Layers in Northeast Sinus Meridiani
NASA/JPL/University of Arizona
Layers in Northeast Sinus Meridiani
ESP_028353_1815  Science Theme: Geologic Contacts/Stratigraphy
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The objective of this image is to examine the exposure of thin layers along the walls of a few-kilometer-wide valley in Sinus Meridiani.

These layers can then be compared to other observations of layers in the region, allowing scientists to map individual layers over much larger regions than covered by a single image. Understanding the regional extent of layers will aid in studies of the past environmental conditions on Mars that led to the formation of these layers.

Sinus Meridiani also has vast outcrops of sedimentary rocks with a great deal of diversity. The region covers an area about the size of the Colorado plateau in the United States.

Written by: HiRISE Science Team   (28 November 2012)

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Acquisition date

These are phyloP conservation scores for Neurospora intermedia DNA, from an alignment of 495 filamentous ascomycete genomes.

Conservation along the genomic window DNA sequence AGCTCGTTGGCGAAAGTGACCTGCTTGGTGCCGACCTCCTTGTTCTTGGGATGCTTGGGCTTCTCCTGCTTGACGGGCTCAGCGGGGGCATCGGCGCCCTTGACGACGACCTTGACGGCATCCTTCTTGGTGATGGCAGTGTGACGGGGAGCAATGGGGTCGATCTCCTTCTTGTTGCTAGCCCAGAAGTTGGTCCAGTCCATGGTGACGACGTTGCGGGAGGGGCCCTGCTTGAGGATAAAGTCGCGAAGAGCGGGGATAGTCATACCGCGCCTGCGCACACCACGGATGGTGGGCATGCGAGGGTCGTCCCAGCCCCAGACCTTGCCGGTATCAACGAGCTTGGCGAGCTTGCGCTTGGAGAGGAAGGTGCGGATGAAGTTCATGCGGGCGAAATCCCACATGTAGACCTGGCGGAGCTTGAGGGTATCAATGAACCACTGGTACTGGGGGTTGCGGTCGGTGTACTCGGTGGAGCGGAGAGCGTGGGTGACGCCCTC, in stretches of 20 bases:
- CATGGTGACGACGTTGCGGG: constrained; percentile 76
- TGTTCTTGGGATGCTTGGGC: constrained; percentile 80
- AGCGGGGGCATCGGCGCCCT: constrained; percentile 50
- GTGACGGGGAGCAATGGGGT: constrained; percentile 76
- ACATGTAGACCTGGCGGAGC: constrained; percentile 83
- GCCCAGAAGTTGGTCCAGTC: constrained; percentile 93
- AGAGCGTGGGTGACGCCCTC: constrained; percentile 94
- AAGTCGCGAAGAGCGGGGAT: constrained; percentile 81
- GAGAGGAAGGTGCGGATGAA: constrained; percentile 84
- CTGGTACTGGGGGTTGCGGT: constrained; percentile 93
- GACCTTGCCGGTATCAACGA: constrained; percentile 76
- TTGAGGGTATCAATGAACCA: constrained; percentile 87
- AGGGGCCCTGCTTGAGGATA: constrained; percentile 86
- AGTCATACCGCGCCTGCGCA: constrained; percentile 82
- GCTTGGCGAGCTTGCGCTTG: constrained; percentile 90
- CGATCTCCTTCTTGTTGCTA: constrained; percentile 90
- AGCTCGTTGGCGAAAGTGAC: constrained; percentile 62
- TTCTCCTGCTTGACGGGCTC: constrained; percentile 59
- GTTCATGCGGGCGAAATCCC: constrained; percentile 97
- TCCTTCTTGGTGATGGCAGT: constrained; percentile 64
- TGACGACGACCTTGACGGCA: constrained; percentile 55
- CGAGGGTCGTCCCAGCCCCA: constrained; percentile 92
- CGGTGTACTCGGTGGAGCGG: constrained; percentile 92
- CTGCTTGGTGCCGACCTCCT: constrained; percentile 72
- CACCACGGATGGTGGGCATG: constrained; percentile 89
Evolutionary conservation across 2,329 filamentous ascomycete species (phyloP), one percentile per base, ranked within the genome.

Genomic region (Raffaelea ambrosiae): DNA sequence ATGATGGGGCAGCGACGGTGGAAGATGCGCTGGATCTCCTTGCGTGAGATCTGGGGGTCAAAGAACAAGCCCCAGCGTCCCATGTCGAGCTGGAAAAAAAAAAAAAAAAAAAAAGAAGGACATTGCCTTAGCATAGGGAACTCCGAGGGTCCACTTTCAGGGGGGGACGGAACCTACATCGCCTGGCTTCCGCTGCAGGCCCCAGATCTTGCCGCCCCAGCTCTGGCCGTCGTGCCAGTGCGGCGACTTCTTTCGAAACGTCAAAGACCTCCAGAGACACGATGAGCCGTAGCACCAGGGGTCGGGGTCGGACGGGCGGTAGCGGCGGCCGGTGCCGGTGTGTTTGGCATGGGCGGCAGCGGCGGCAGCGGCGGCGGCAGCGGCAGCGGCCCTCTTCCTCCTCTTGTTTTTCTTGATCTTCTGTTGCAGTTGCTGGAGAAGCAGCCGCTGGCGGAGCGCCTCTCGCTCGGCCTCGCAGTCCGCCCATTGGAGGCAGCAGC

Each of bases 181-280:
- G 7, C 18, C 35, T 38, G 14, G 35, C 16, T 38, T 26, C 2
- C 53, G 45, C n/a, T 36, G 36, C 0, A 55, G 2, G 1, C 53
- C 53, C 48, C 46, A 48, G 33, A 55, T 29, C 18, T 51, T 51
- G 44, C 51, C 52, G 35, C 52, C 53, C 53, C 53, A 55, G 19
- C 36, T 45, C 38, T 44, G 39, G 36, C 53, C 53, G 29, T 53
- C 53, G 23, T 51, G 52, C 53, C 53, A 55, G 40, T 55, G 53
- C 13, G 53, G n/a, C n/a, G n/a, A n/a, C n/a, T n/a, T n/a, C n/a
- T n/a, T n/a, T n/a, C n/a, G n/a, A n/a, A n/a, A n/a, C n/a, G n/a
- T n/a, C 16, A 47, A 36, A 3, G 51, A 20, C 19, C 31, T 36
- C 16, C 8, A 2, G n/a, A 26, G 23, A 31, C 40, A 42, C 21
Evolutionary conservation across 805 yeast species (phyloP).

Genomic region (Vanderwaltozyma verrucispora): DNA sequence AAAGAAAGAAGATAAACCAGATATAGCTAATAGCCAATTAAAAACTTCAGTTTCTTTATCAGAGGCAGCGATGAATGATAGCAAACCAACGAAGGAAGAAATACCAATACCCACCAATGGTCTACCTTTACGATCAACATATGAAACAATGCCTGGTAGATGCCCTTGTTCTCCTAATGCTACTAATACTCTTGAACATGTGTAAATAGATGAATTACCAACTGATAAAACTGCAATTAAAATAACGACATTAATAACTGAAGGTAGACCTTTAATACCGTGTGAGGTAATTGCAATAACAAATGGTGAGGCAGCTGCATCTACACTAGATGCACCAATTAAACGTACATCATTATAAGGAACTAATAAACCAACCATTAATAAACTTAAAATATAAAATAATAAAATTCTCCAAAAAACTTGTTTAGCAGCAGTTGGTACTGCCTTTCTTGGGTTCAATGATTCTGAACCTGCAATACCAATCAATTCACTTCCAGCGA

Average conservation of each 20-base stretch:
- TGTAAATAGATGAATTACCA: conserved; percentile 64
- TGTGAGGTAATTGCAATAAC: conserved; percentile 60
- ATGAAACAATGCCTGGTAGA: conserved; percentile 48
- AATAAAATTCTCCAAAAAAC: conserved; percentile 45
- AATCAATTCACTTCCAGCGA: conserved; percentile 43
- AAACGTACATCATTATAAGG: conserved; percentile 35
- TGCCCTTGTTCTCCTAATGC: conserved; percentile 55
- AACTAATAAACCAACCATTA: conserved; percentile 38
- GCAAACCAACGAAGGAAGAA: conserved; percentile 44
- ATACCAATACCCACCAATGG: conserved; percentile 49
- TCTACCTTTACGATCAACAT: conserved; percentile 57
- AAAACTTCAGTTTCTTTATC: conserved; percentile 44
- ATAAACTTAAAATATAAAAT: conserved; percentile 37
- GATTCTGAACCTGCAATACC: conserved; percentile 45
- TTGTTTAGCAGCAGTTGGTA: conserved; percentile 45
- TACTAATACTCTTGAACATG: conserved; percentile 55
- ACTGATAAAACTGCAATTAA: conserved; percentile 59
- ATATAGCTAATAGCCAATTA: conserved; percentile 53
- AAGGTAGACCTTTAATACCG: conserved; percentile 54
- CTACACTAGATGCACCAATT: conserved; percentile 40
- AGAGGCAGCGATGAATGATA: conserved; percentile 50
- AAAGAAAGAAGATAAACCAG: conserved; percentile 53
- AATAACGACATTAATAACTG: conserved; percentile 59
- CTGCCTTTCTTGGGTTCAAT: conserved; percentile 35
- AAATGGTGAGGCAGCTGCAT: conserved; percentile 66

13 August 2012

Local Mars time:
15:29

Latitude (centered)
1.277°

Longitude (East)
7.077°

Range to target site
273.5 km (171.0 miles)

Original image scale range
27.4 cm/pixel (with 1 x 1 binning) so objects ~82 cm across are resolved

Map projected scale
25 cm/pixel and North is up

Map projection
Equirectangular

Emission angle:
9.3°

Phase angle:
61.6°

Solar incidence angle
53°, with the Sun about 37° above the horizon

Solar longitude
154.6°, Northern Summer

North azimuth:
97°

Sub-solar azimuth:
17.6°
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IRB: infrared-red-blue
RGB: red-green-blue
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Black & white is 5 km across; enhanced color about 1 km
For scale, use JPEG/JP2 black & white map-projected images



USAGE POLICY
All of the images produced by HiRISE and accessible on this site are within the public domain: there are no restrictions on their usage by anyone in the public, including news or science organizations. We do ask for a credit line where possible:
NASA/JPL/University of Arizona



Postscript
For information about NASA and agency programs on the Web, visit: http://www.nasa.gov. NASA's Jet Propulsion Laboratory, a division of the California Institute of Technology in Pasadena, Calif., manages the Mars Reconnaissance Orbiter for NASA's Science Mission Directorate, Washington. Lockheed Martin Space Systems is the prime contractor for the project and built the spacecraft. The HiRISE camera was built by Ball Aerospace and Technology Corporation and is operated by the University of Arizona. The image data were processed using the U.S. Geological Survey’s ISIS3 software.